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Is Team Formation Gender Neutral? Evidence from coauthorship patterns

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We model the formation of teams as a random matching process influenced by the agents’ preferences for team size and gender composition. We test hypotheses regarding gender and team preferences on the patterns of coauthorship in articles published 1991-2002 in three top economic journals. We find that the female/male gap in the probability of having a female coauthor increases with the proportion of female authorships in the field. This, together increases with the finding that women single author significantly more than men and that female single authorship declines more than male ditto as the share of women increases, allows us to reject gender neutrality in team formation in favour of an hypothesis stating that the fraction of individuals who prefer teaming up with their own sex is larger that the fraction who prefer the opposite sex.

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File URL: http://www2.ne.su.se/paper/wp04_11.pdf
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Paper provided by Stockholm University, Department of Economics in its series Research Papers in Economics with number 2004:11.

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Length: 35 pages
Date of creation: 20 Aug 2004
Handle: RePEc:hhs:sunrpe:2004_0011
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Department of Economics, Stockholm, S-106 91 Stockholm, Sweden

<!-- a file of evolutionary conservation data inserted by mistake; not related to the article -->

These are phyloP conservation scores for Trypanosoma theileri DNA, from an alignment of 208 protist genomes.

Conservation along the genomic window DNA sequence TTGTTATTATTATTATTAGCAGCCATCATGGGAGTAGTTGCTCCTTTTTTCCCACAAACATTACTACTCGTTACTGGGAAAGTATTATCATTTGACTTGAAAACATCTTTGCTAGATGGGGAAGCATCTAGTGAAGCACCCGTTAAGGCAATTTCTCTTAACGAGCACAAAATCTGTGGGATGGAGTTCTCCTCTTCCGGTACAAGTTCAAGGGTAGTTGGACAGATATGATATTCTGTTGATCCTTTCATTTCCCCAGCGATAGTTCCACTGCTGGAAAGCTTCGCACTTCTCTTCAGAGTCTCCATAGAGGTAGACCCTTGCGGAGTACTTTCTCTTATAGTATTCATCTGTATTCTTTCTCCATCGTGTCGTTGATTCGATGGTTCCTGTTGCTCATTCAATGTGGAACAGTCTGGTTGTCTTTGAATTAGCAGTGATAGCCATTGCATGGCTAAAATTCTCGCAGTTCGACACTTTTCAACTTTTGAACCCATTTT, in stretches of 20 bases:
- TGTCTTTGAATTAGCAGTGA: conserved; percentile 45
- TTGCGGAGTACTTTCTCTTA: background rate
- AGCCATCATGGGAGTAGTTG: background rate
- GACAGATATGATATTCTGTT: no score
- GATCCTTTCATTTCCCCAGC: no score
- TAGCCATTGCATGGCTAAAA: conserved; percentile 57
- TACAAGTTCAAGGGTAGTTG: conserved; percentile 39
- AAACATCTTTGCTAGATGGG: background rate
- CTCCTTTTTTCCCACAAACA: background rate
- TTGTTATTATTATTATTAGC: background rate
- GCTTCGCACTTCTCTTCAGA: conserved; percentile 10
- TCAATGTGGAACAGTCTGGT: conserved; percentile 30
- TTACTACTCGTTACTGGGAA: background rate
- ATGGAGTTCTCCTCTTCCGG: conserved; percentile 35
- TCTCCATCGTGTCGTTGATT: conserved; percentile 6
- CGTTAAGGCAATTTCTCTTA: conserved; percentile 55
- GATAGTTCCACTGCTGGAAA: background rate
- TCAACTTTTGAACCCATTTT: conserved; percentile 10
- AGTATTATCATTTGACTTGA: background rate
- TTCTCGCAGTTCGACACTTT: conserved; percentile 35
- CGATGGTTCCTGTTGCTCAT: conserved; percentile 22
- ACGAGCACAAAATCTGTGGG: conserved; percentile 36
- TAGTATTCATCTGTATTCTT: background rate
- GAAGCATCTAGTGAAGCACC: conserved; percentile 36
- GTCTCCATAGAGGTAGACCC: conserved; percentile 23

Phone: +46 8 16 20 00
Fax: +46 8 16 14 25
Web page: http://www.ne.su.se/
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  1. Becker, G.S. & Murphy, K.M., 1991. "The Division of Labor, Coordination Costs, and Knowledge," University of Chicago - Economics Research Center 92-5, Chicago - Economics Research Center.
  2. Kandel, E. & Lazear, E.P., 1990. "Peer Pressure and Partnerships," Papers 90-07, Rochester, Business - Managerial Economics Research Center.
  3. Sanjeev Goyal & Marco van der Leij & José Luis Moraga-Gonzàlez, 2004. "Economics: An Emerging Small World?," Working Papers 2004.84, Fondazione Eni Enrico Mattei.
  4. Larry D. Singell & John M. McDowell & James P. Ziliak, 1999. "Cracks in the Glass Ceiling: Gender and Promotion in the Economics Profession," American Economic Review, American Economic Association, vol. 89(2), pages 392-396, May.
  5. Marianne A. Ferber & Michelle Teiman, 1980. "Are Women Economists at a Disadvantage in Publishing Journal Articles?," Eastern Economic Journal, Eastern Economic Association, vol. 6(3-4), pages 189-193, Aug-Oct.
  6. David N. Laband & Robert D. Tollison, 2000. "Intellectual Collaboration," Journal of Political Economy, University of Chicago Press, vol. 108(3), pages 632-661, June.
  7. Donna K. Ginther & Shulamit Kahn, 2004. "Women in Economics: Moving Up or Falling Off the Academic Career Ladder?," Journal of Economic Perspectives, American Economic Association, vol. 18(3), pages 193-214, Summer.
  8. Sauer, Raymond D, 1988. "Estimates of the Returns to Quality and Coauthorship in Economic Academia," Journal of Political Economy, University of Chicago Press, vol. 96(4), pages 855-866, August.
  9. Daniel S. Hamermesh & Sharon M. Oster, 2002. "Tools or Toys? The Impact of High Technology on Scholarly Productivity," Economic Inquiry, Western Economic Association International, vol. 40(4), pages 539-555, October.
  10. Shulamit B. Kahn, 1995. "Women in the Economics Profession," Journal of Economic Perspectives, American Economic Association, vol. 9(4), pages 193-206, Fall.
  11. Blank, Rebecca M, 1991. "The Effects of Double-Blind versus Single-Blind Reviewing: Experimental Evidence from The American Economic Review," American Economic Review, American Economic Association, vol. 81(5), pages 1041-1067, December.
  12. Richard Breen & Cecilia Garcia-Penalosa, 2002. "Bayesian Learning and Gender Segregation," Journal of Labor Economics, University of Chicago Press, vol. 20(4), pages 899-922, October.
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